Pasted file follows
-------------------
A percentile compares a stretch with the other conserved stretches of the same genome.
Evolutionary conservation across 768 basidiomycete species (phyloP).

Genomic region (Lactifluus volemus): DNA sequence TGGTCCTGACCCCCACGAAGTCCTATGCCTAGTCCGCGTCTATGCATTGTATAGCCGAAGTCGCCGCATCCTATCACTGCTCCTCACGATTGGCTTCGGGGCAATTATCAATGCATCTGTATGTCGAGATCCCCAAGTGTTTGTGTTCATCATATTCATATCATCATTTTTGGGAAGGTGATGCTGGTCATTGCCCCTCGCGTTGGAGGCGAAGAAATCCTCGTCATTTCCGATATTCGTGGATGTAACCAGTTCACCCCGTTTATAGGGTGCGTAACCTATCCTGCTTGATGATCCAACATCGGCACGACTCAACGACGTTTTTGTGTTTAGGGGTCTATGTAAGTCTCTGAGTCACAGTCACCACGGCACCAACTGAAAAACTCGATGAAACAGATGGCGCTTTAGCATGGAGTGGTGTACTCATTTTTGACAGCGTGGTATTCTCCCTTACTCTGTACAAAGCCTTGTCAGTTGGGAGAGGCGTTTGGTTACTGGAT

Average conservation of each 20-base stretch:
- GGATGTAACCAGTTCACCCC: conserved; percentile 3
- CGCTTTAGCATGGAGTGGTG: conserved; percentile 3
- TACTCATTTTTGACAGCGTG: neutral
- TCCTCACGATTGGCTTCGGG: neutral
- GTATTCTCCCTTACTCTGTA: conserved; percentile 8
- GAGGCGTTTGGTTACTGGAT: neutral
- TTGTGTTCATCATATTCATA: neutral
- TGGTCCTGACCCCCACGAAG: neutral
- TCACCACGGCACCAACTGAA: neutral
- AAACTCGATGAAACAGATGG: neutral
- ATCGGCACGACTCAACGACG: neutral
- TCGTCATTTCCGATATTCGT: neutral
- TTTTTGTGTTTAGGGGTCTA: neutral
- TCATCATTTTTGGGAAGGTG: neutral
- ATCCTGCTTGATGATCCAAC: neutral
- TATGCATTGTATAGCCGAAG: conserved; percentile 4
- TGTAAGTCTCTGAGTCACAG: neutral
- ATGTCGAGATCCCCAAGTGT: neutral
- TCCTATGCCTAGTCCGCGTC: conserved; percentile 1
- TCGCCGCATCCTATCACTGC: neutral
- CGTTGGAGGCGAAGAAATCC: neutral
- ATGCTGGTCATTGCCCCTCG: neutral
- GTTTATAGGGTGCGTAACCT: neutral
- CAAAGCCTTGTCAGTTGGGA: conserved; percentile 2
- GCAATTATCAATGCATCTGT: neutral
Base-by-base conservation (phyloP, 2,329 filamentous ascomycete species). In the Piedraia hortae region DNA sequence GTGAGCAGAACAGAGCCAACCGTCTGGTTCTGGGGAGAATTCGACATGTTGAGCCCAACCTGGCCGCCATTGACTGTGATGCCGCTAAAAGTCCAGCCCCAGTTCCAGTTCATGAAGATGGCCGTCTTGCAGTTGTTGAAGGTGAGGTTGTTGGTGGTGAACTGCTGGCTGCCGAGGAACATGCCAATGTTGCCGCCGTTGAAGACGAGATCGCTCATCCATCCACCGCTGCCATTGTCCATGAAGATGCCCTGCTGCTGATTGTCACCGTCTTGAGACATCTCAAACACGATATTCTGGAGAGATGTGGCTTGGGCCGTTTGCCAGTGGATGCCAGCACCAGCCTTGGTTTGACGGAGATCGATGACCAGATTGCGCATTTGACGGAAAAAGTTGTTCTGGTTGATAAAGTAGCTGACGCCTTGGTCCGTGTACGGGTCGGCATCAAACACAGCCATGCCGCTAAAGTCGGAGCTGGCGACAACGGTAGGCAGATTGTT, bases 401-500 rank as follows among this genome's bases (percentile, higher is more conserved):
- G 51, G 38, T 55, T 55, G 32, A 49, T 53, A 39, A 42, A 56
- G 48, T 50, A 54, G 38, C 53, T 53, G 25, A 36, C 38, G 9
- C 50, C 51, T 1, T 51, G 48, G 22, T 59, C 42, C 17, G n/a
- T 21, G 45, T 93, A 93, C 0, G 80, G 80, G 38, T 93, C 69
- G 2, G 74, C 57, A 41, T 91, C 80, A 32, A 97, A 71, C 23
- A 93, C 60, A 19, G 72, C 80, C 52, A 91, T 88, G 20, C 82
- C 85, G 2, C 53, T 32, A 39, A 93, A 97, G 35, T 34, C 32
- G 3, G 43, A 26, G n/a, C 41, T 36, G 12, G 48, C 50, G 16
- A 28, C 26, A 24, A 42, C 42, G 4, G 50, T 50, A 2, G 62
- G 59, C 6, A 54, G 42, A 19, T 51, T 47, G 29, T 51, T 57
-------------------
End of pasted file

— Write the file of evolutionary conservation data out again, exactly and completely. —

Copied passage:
A percentile compares a stretch with the other conserved stretches of the same genome.
Evolutionary conservation across 768 basidiomycete species (phyloP).

Genomic region (Lactifluus volemus): DNA sequence TGGTCCTGACCCCCACGAAGTCCTATGCCTAGTCCGCGTCTATGCATTGTATAGCCGAAGTCGCCGCATCCTATCACTGCTCCTCACGATTGGCTTCGGGGCAATTATCAATGCATCTGTATGTCGAGATCCCCAAGTGTTTGTGTTCATCATATTCATATCATCATTTTTGGGAAGGTGATGCTGGTCATTGCCCCTCGCGTTGGAGGCGAAGAAATCCTCGTCATTTCCGATATTCGTGGATGTAACCAGTTCACCCCGTTTATAGGGTGCGTAACCTATCCTGCTTGATGATCCAACATCGGCACGACTCAACGACGTTTTTGTGTTTAGGGGTCTATGTAAGTCTCTGAGTCACAGTCACCACGGCACCAACTGAAAAACTCGATGAAACAGATGGCGCTTTAGCATGGAGTGGTGTACTCATTTTTGACAGCGTGGTATTCTCCCTTACTCTGTACAAAGCCTTGTCAGTTGGGAGAGGCGTTTGGTTACTGGAT

Average conservation of each 20-base stretch:
- GGATGTAACCAGTTCACCCC: conserved; percentile 3
- CGCTTTAGCATGGAGTGGTG: conserved; percentile 3
- TACTCATTTTTGACAGCGTG: neutral
- TCCTCACGATTGGCTTCGGG: neutral
- GTATTCTCCCTTACTCTGTA: conserved; percentile 8
- GAGGCGTTTGGTTACTGGAT: neutral
- TTGTGTTCATCATATTCATA: neutral
- TGGTCCTGACCCCCACGAAG: neutral
- TCACCACGGCACCAACTGAA: neutral
- AAACTCGATGAAACAGATGG: neutral
- ATCGGCACGACTCAACGACG: neutral
- TCGTCATTTCCGATATTCGT: neutral
- TTTTTGTGTTTAGGGGTCTA: neutral
- TCATCATTTTTGGGAAGGTG: neutral
- ATCCTGCTTGATGATCCAAC: neutral
- TATGCATTGTATAGCCGAAG: conserved; percentile 4
- TGTAAGTCTCTGAGTCACAG: neutral
- ATGTCGAGATCCCCAAGTGT: neutral
- TCCTATGCCTAGTCCGCGTC: conserved; percentile 1
- TCGCCGCATCCTATCACTGC: neutral
- CGTTGGAGGCGAAGAAATCC: neutral
- ATGCTGGTCATTGCCCCTCG: neutral
- GTTTATAGGGTGCGTAACCT: neutral
- CAAAGCCTTGTCAGTTGGGA: conserved; percentile 2
- GCAATTATCAATGCATCTGT: neutral
Base-by-base conservation (phyloP, 2,329 filamentous ascomycete species). In the Piedraia hortae region DNA sequence GTGAGCAGAACAGAGCCAACCGTCTGGTTCTGGGGAGAATTCGACATGTTGAGCCCAACCTGGCCGCCATTGACTGTGATGCCGCTAAAAGTCCAGCCCCAGTTCCAGTTCATGAAGATGGCCGTCTTGCAGTTGTTGAAGGTGAGGTTGTTGGTGGTGAACTGCTGGCTGCCGAGGAACATGCCAATGTTGCCGCCGTTGAAGACGAGATCGCTCATCCATCCACCGCTGCCATTGTCCATGAAGATGCCCTGCTGCTGATTGTCACCGTCTTGAGACATCTCAAACACGATATTCTGGAGAGATGTGGCTTGGGCCGTTTGCCAGTGGATGCCAGCACCAGCCTTGGTTTGACGGAGATCGATGACCAGATTGCGCATTTGACGGAAAAAGTTGTTCTGGTTGATAAAGTAGCTGACGCCTTGGTCCGTGTACGGGTCGGCATCAAACACAGCCATGCCGCTAAAGTCGGAGCTGGCGACAACGGTAGGCAGATTGTT, bases 401-500 rank as follows among this genome's bases (percentile, higher is more conserved):
- G 51, G 38, T 55, T 55, G 32, A 49, T 53, A 39, A 42, A 56
- G 48, T 50, A 54, G 38, C 53, T 53, G 25, A 36, C 38, G 9
- C 50, C 51, T 1, T 51, G 48, G 22, T 59, C 42, C 17, G n/a
- T 21, G 45, T 93, A 93, C 0, G 80, G 80, G 38, T 93, C 69
- G 2, G 74, C 57, A 41, T 91, C 80, A 32, A 97, A 71, C 23
- A 93, C 60, A 19, G 72, C 80, C 52, A 91, T 88, G 20, C 82
- C 85, G 2, C 53, T 32, A 39, A 93, A 97, G 35, T 34, C 32
- G 3, G 43, A 26, G n/a, C 41, T 36, G 12, G 48, C 50, G 16
- A 28, C 26, A 24, A 42, C 42, G 4, G 50, T 50, A 2, G 62
- G 59, C 6, A 54, G 42, A 19, T 51, T 47, G 29, T 51, T 57